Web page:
Some people made complimentary comments about the service they received. People told us they felt safe and well looked after. Our own observations showed that the staff were very caring, however the records we looked at did not always match our observation and the positive descriptions people had given us.

The planning of care for people included people’s physical, emotional, spiritual, mental, social and recreational needs. There was information about people’s likes and dislikes.

Staff did not always feel well supported by the provider and the management team. The staff training records showed that not all staff had received necessary training to make sure they have the skills and knowledge required to care for all people’s specific needs. Refresher training had also not been provided in a timely way or staff felt that the e-learning training was not sufficient.

Staff supervision had not been arranged on a regular basis. However the manager did provide on the spot informal supervision and support to staff. A new supervision process was being set up so that the manager would not supervisor all staff and this would be appropriately delegated to other senior staff. The manager told us that each member of staff was to have an annual appraisal to assess their performance and any further training needs.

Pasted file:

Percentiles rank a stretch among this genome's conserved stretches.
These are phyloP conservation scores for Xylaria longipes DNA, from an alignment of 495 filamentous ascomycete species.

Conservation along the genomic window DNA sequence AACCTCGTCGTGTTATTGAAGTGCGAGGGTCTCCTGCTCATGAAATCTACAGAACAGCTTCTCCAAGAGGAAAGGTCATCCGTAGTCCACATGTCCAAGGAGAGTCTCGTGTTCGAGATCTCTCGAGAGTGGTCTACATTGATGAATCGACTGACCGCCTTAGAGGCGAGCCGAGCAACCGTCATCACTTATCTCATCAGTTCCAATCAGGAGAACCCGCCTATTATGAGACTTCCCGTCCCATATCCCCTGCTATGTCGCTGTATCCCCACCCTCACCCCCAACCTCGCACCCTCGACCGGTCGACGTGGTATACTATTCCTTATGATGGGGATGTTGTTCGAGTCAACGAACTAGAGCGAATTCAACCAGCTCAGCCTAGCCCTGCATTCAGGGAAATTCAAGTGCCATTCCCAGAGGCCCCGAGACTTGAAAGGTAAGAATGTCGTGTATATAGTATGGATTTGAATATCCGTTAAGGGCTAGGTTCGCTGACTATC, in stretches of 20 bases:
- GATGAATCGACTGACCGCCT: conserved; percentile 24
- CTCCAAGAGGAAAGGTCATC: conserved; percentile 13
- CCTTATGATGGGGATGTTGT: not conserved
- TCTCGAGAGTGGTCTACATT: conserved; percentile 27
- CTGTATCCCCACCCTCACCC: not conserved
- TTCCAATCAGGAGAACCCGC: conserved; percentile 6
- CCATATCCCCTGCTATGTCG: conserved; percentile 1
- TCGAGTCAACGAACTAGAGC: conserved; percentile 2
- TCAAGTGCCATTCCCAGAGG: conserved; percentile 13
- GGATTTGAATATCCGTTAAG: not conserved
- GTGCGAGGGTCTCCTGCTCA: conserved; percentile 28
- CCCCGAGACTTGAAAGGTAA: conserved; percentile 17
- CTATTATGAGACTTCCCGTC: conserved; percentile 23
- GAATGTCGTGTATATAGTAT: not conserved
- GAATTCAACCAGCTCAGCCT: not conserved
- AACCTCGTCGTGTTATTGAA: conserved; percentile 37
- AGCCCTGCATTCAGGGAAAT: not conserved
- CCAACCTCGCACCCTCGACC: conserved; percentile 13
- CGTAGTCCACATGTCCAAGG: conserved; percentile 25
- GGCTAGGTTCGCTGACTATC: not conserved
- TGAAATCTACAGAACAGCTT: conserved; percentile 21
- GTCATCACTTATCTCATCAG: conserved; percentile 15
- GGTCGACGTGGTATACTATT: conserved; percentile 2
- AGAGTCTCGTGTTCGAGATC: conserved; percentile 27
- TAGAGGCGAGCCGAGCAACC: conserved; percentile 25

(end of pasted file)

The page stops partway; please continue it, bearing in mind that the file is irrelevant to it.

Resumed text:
People were complimentary about the food and were provided with enough to eat and drink. Choices of menu were offered each day.

There was a system for managing complaints about the service. People and their families were listened to and knew who to talk to if they were unhappy about any aspect of the service. The complaints policy was on the notice board. We also found that complaints had been listened to and actioned.

The Care Quality Commission (CQC) monitors the operation of the Deprivation of Liberty Safeguards (DoLS) which applies to care homes. Some people were assessed as lacking capacity to make decisions for themselves at this service. Staff were supporting people following decisions they had made which were in their best interest. Not all staff felt confident in the training they had received training in the Mental Capacity Act 2015 or DoLS. The manager was knowledgeable in this area and had applied DoLS and Best Interest meetings appropriately.

Staff were kind and caring in their approach and had a good rapport with people. The atmosphere in the service on the day of our inspection was calm and relaxed. Some people did exhibit challenging behaviour on occasion due to their health condition and we saw that this was recorded and information provided in th

Inspection carried out on 5 September 2014

During a routine inspection

We spoke with nine people who used the service, five relatives, looked at five care records and spoke with four members of staff. We viewed the staff rotas and quality monitoring systems. We considered our inspection findings to answer questions we always ask; Is the service safe? Is the service effective? Is the service caring? Is the service responsive? Is the service well-led?